I was aimlessly flipping through channels the other night and stumbled upon an old episode of The Dick Cavett Show. Cavett was interviewing Richard Pryor about his new movie Jo Jo Dancer, You Life is Calling, which also served as Pryor’s first attempt at directing a feature. Pryor had directed his comedy special, Richard Pryor: Here and Now, two years prior; armed with something to say, he was game to try his hand at narrative filmmaking. Pryor is a changed man in the interview, and there’s one awkwardly funny, extended exchange between the two men when Cavett digs himself into a hole asking Pryor about white writers struggling to write black characters.
Pryor’s blunt reactions to Cavett’s questions are one of many reasons he’s an all-time great.
Tis pity that Pryor never got the opportunity to direct another feature. Jo Jo Dancer, You Life is Calling‘s box office returns were meager and its legacy is ostensibly muted. I live for movies and I never heard of it until seeing the Cavett interview this week.
In it, Pryor shows flashes of brilliance in his ability to show a lot with characters saying very little. Credited as director, co-producer, writer, and lead actor (in dual roles), he might’ve had a little too much control on Jo Jo Dancer, as the film’s comprehensiveness leads it too lacking the illuminating realities Pryor experienced when he finally realized his substance abuse was out of control.
Pryor, who is credited as “Alter Ego,” is Jo Jo Dancer, a very successful comedian. The audio of one of his bits plays over the opening credits, and it’s unmistakably Pryor. Cut to Jo Jo in his Hollywood home, phoning his drug dealer about a party he’s throwing while assuring he’s off drugs. He subsequently breaks bottles and bongs in a fit of rage before freebasing himself into the hospital burn unit — as Pryor famously did in real-life. He winds up with second and third degree burns covering most of his body.
While lying burned and disfigured in a hospital bed, Jo Jo’s alter ego separates from his body, looks down at his bandaged frame, sighs, and says, “Jo Jo, what have you done to us this time?” The alter ego then embarks on a trip back in time, viewing the memories of Jo Jo’s life that eventually led him to the burn unit.
We see Jo Jo come up in the nothing-town of Morton, Ohio, where his grandmother runs a whorehouse and his mother is one of the tricks. The affection he receives from his guardians is minimal, and sex and booze are contradictorily something to be embraced yet avoided. When his mother remarries, Jo Jo’s father becomes embittered, and their relationship frays the moment Jo Jo bolts to become an entertainer. There are many stumbles early; Jo Jo can’t quite master the art of delivery. Then one night, he’s had enough of hecklers and starts vulgarly dishing it back to them. It’s then he finds his voice.
Some of the movie’s warmest material is the makeshift family Jo Jo makes out of some eccentrics who work at a lowly nightclub run by wanna-be mobsters. He befriends a stripper named Satin Doll (Paula Doll), a veteran comedian in Johnny (Billy Eckstine), and a performer named Arturo (Art Evans), whose crippling stutter is part of his act. This stage in Jo Jo’s life comes to an end when he, dressed in drag, pulls a toy pistol on his bosses when he realizes paying talent is not in his superiors’ plans.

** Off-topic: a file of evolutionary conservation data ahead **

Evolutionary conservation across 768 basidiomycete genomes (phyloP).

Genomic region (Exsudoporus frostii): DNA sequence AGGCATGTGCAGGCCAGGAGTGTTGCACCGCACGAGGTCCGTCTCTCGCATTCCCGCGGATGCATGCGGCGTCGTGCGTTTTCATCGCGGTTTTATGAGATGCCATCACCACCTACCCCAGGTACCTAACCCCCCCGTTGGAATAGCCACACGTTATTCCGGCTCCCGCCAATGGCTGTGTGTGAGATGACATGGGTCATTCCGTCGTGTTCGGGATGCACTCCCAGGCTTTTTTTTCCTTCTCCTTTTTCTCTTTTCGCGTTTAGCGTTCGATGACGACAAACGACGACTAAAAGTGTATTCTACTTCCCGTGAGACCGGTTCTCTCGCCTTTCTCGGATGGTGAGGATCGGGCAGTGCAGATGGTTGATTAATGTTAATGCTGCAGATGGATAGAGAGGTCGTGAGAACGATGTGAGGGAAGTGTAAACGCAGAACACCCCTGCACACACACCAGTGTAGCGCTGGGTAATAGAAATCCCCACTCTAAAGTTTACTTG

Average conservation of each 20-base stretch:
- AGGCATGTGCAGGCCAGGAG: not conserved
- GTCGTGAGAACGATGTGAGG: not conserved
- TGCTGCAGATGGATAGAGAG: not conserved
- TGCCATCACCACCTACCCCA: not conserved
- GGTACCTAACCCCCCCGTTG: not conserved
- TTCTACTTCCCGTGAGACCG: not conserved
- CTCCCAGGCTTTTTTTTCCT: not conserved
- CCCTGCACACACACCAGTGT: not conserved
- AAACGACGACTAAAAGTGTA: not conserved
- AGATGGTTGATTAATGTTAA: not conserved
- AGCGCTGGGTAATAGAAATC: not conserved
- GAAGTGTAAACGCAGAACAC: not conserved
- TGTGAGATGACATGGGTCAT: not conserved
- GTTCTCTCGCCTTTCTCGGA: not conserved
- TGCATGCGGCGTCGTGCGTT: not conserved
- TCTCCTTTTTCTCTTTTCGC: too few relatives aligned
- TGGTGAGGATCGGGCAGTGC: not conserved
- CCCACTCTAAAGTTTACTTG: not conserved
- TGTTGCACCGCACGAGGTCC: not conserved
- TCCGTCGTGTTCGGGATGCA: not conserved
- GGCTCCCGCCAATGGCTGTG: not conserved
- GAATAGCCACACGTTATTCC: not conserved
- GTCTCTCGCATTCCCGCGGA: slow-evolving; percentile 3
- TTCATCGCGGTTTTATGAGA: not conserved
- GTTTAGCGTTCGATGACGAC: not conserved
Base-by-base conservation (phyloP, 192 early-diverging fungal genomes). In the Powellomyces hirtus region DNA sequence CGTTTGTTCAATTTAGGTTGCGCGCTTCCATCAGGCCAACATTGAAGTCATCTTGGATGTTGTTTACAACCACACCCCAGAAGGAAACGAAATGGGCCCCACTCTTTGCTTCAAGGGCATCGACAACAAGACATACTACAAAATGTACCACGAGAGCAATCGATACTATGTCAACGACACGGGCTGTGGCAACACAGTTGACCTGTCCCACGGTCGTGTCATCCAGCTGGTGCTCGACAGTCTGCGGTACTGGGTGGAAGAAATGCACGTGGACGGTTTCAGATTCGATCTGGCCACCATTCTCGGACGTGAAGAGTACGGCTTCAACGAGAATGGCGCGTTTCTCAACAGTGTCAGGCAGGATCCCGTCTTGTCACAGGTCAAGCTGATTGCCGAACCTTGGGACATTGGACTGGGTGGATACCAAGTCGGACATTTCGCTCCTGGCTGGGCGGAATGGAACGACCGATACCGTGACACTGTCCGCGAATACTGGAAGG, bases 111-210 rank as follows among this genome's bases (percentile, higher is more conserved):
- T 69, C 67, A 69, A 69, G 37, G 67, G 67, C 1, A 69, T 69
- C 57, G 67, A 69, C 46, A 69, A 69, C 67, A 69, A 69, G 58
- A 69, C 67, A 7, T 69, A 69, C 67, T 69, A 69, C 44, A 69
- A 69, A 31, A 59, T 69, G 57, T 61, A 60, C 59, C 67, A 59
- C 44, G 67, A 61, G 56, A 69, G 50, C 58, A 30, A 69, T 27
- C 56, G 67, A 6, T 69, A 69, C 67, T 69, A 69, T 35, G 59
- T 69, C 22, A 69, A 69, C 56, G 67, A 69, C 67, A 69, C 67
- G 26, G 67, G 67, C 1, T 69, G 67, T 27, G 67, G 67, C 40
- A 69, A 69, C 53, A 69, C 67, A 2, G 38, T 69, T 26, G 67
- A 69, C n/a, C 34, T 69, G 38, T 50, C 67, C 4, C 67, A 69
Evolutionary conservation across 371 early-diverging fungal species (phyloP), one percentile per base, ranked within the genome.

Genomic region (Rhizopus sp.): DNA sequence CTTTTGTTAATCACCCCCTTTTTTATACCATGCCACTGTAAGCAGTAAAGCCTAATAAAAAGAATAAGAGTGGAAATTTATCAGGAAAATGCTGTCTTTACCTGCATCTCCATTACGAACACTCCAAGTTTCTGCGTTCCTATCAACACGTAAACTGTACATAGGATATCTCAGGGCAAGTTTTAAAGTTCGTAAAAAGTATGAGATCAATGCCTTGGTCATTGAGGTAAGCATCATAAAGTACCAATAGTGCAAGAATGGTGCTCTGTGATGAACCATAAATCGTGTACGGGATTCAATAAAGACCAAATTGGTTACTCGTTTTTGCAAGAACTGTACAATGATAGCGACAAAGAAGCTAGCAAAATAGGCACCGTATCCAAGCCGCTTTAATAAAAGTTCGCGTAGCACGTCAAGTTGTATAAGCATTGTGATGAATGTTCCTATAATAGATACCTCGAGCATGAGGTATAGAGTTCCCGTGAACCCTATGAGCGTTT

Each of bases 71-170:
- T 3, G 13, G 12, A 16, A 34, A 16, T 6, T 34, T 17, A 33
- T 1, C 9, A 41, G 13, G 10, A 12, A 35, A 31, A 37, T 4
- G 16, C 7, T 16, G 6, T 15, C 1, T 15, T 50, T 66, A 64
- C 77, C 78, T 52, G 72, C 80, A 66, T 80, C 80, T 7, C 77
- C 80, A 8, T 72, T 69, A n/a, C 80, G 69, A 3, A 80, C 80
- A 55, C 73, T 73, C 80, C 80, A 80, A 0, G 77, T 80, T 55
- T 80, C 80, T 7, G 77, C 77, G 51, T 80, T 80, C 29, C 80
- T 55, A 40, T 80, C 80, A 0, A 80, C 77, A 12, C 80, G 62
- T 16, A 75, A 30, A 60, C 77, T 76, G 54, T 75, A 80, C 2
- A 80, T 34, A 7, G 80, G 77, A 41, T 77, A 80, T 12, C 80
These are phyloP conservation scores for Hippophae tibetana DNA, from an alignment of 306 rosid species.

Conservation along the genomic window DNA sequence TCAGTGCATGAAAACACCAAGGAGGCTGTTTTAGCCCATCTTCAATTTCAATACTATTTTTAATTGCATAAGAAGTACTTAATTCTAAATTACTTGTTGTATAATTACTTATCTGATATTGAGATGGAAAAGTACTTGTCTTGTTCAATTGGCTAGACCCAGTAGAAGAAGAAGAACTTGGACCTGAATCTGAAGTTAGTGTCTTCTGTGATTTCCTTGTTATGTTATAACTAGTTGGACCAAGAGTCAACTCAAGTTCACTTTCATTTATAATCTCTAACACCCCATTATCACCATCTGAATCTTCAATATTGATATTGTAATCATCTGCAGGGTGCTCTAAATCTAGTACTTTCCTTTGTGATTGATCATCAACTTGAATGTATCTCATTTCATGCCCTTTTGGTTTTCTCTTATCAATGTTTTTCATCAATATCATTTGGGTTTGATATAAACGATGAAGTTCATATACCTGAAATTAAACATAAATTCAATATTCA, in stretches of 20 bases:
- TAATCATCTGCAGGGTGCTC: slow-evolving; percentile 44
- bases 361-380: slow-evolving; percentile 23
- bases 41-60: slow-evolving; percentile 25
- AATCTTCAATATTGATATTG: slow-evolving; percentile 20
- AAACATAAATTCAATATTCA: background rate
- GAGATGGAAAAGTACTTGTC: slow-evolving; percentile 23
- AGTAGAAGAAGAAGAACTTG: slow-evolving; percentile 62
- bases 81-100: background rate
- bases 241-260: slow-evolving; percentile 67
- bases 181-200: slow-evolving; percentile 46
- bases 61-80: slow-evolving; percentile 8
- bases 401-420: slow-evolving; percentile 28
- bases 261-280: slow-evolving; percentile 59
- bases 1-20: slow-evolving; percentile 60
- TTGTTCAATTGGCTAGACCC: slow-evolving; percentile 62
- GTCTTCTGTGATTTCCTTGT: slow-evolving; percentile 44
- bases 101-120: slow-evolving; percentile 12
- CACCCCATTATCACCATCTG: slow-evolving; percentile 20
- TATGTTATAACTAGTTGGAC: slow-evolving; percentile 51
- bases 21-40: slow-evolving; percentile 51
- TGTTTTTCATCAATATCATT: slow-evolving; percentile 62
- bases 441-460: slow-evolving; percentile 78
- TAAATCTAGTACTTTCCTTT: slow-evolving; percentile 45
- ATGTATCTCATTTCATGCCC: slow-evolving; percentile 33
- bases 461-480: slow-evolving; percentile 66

Jo Jo Dancer, You Life is Calling makes the typical mistake of most biopics in trying to tell the whole story, thus compromising the finer details — which really doesn’t work in a 93-minute runtime. Jo Jo’s first marriage to Dawn (Barbara Williams), a white woman, is predicated on both of them offering one another a new perspective — shown greatly when she’s shocked by the idea that she might know more about Malcolm X than he does. Their marriage seemingly dissolves after a coke-fueled rager at a potential agent’s bachelor pad, where Dawn engages in a threesome. The next scene, Jo Jo’s alter ego is confronting him about the time he met Michelle (Debbie Allen). The next scene, he’s ogling her while she dances at a club.
Pryor sort of trades details for raw urgency and textured moments, a daring move for a first-time feature director. That party is one of a handful of great scenes. Little direct dialog is exchanged between the characters. Jo Jo and Dawn are seen mixing, mingling, flirting, and then kissing other people, all while hopped up on blow and bottomless cocktails. At one point, they are visibly arguing but the music drowns out their dialog. Then the crash comes. Then a fight. It’s a scene capped off by terrific staging.
But Jo Jo Dancer, You Life is Calling never gets to the root of how Pryor’s creativity on-stage was aided (for the better, he thought) by the booze and pills off-stage. The framework involving the alter ego is sometimes as clumsy as the film’s title. Yet throughout the film, Pryor brings the same level of raw energy he brings to his comedy shows; he’s fearless and clearly in a cathartic state of mind. It’s a shame a lot of that catharsis didn’t make it into the final cut.
NOTE: As of this writing, Jo Jo Dancer, You Life is Calling is streaming on Plex TV, free of charge.
Starring: Richard Pryor, Barbara Williams, Debbie Allen, Paula Doll, Art Evans, and Billy Eckstine. Directed by: Richard Pryor.
Steve Pulaski has been reviewing movies since 2009 for a barrage of different outlets. He graduated North Central College in 2018 and currently works as an on-air radio personality. He also hosts a weekly movie podcast called "Sleepless with Steve," dedicated to film and the film industry, on his YouTube channel. In addition to writing, he's a die-hard Chicago Bears fan and has two cats, appropriately named Siskel and Ebert!
This was a great read!